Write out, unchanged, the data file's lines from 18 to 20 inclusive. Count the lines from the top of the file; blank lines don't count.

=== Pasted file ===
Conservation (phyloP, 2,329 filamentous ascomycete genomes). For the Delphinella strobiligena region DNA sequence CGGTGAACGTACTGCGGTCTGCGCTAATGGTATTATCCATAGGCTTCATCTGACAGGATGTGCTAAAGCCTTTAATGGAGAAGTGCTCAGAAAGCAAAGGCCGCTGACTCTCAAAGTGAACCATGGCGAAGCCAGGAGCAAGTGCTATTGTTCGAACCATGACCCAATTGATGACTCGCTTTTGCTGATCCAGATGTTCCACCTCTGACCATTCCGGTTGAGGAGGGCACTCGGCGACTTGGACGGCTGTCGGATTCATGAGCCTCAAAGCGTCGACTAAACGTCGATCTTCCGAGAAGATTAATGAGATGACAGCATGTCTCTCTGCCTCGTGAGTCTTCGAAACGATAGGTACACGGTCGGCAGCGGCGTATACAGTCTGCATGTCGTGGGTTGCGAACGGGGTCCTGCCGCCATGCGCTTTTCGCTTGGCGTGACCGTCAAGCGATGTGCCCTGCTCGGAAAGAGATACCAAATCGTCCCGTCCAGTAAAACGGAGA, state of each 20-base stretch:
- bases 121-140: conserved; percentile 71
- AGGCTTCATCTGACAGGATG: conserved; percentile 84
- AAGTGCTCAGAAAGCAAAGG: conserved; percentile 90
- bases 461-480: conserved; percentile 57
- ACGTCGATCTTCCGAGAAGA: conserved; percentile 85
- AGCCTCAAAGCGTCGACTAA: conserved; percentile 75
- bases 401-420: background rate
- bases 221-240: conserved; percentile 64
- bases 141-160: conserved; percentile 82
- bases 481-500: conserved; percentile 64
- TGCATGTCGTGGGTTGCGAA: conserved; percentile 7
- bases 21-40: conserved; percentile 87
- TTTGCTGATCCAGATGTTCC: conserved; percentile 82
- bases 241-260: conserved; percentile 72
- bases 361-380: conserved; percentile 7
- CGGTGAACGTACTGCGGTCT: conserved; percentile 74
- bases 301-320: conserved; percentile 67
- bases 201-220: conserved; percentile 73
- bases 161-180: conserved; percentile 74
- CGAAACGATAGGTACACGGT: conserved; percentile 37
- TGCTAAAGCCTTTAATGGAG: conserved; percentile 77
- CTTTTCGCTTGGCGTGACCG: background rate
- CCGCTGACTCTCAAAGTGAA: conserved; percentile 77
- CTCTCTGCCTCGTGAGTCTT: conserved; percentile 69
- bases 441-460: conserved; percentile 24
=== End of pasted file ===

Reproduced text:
- bases 301-320: conserved; percentile 67
- bases 201-220: conserved; percentile 73
- bases 161-180: conserved; percentile 74